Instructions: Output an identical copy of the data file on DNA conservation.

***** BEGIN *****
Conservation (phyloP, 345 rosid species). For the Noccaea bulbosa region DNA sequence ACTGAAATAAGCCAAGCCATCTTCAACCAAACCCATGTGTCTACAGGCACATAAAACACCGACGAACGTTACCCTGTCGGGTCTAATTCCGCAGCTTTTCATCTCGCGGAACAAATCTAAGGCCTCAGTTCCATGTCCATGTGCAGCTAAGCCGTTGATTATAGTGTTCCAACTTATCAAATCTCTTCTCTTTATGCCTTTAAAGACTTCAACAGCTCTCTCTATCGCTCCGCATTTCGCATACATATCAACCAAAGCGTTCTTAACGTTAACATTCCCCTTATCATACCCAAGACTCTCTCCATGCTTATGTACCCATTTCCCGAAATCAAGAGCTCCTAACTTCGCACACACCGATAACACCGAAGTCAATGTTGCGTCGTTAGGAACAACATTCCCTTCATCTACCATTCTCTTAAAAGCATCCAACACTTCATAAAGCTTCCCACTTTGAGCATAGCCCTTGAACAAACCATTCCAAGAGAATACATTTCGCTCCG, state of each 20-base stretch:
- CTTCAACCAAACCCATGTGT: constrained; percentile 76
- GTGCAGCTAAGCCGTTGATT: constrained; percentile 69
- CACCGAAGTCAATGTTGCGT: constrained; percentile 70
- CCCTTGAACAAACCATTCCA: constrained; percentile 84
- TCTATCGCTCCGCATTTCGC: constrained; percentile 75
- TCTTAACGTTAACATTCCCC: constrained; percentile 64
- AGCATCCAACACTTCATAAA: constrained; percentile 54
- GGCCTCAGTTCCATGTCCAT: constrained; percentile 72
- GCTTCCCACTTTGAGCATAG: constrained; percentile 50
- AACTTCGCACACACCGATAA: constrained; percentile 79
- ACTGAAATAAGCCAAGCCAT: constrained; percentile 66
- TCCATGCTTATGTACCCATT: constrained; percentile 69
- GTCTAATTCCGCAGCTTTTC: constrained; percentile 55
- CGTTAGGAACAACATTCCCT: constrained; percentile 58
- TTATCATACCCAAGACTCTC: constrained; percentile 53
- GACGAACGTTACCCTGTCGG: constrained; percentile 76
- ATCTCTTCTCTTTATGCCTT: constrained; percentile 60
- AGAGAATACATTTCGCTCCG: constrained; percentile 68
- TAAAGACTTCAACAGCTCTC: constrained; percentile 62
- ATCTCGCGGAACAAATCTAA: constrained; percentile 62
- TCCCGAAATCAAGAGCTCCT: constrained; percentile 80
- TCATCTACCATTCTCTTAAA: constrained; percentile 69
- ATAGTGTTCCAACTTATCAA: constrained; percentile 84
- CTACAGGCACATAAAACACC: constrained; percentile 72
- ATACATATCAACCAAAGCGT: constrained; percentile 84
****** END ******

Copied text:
Conservation (phyloP, 345 rosid species). For the Noccaea bulbosa region DNA sequence ACTGAAATAAGCCAAGCCATCTTCAACCAAACCCATGTGTCTACAGGCACATAAAACACCGACGAACGTTACCCTGTCGGGTCTAATTCCGCAGCTTTTCATCTCGCGGAACAAATCTAAGGCCTCAGTTCCATGTCCATGTGCAGCTAAGCCGTTGATTATAGTGTTCCAACTTATCAAATCTCTTCTCTTTATGCCTTTAAAGACTTCAACAGCTCTCTCTATCGCTCCGCATTTCGCATACATATCAACCAAAGCGTTCTTAACGTTAACATTCCCCTTATCATACCCAAGACTCTCTCCATGCTTATGTACCCATTTCCCGAAATCAAGAGCTCCTAACTTCGCACACACCGATAACACCGAAGTCAATGTTGCGTCGTTAGGAACAACATTCCCTTCATCTACCATTCTCTTAAAAGCATCCAACACTTCATAAAGCTTCCCACTTTGAGCATAGCCCTTGAACAAACCATTCCAAGAGAATACATTTCGCTCCG, state of each 20-base stretch:
- CTTCAACCAAACCCATGTGT: constrained; percentile 76
- GTGCAGCTAAGCCGTTGATT: constrained; percentile 69
- CACCGAAGTCAATGTTGCGT: constrained; percentile 70
- CCCTTGAACAAACCATTCCA: constrained; percentile 84
- TCTATCGCTCCGCATTTCGC: constrained; percentile 75
- TCTTAACGTTAACATTCCCC: constrained; percentile 64
- AGCATCCAACACTTCATAAA: constrained; percentile 54
- GGCCTCAGTTCCATGTCCAT: constrained; percentile 72
- GCTTCCCACTTTGAGCATAG: constrained; percentile 50
- AACTTCGCACACACCGATAA: constrained; percentile 79
- ACTGAAATAAGCCAAGCCAT: constrained; percentile 66
- TCCATGCTTATGTACCCATT: constrained; percentile 69
- GTCTAATTCCGCAGCTTTTC: constrained; percentile 55
- CGTTAGGAACAACATTCCCT: constrained; percentile 58
- TTATCATACCCAAGACTCTC: constrained; percentile 53
- GACGAACGTTACCCTGTCGG: constrained; percentile 76
- ATCTCTTCTCTTTATGCCTT: constrained; percentile 60
- AGAGAATACATTTCGCTCCG: constrained; percentile 68
- TAAAGACTTCAACAGCTCTC: constrained; percentile 62
- ATCTCGCGGAACAAATCTAA: constrained; percentile 62
- TCCCGAAATCAAGAGCTCCT: constrained; percentile 80
- TCATCTACCATTCTCTTAAA: constrained; percentile 69
- ATAGTGTTCCAACTTATCAA: constrained; percentile 84
- CTACAGGCACATAAAACACC: constrained; percentile 72
- ATACATATCAACCAAAGCGT: constrained; percentile 84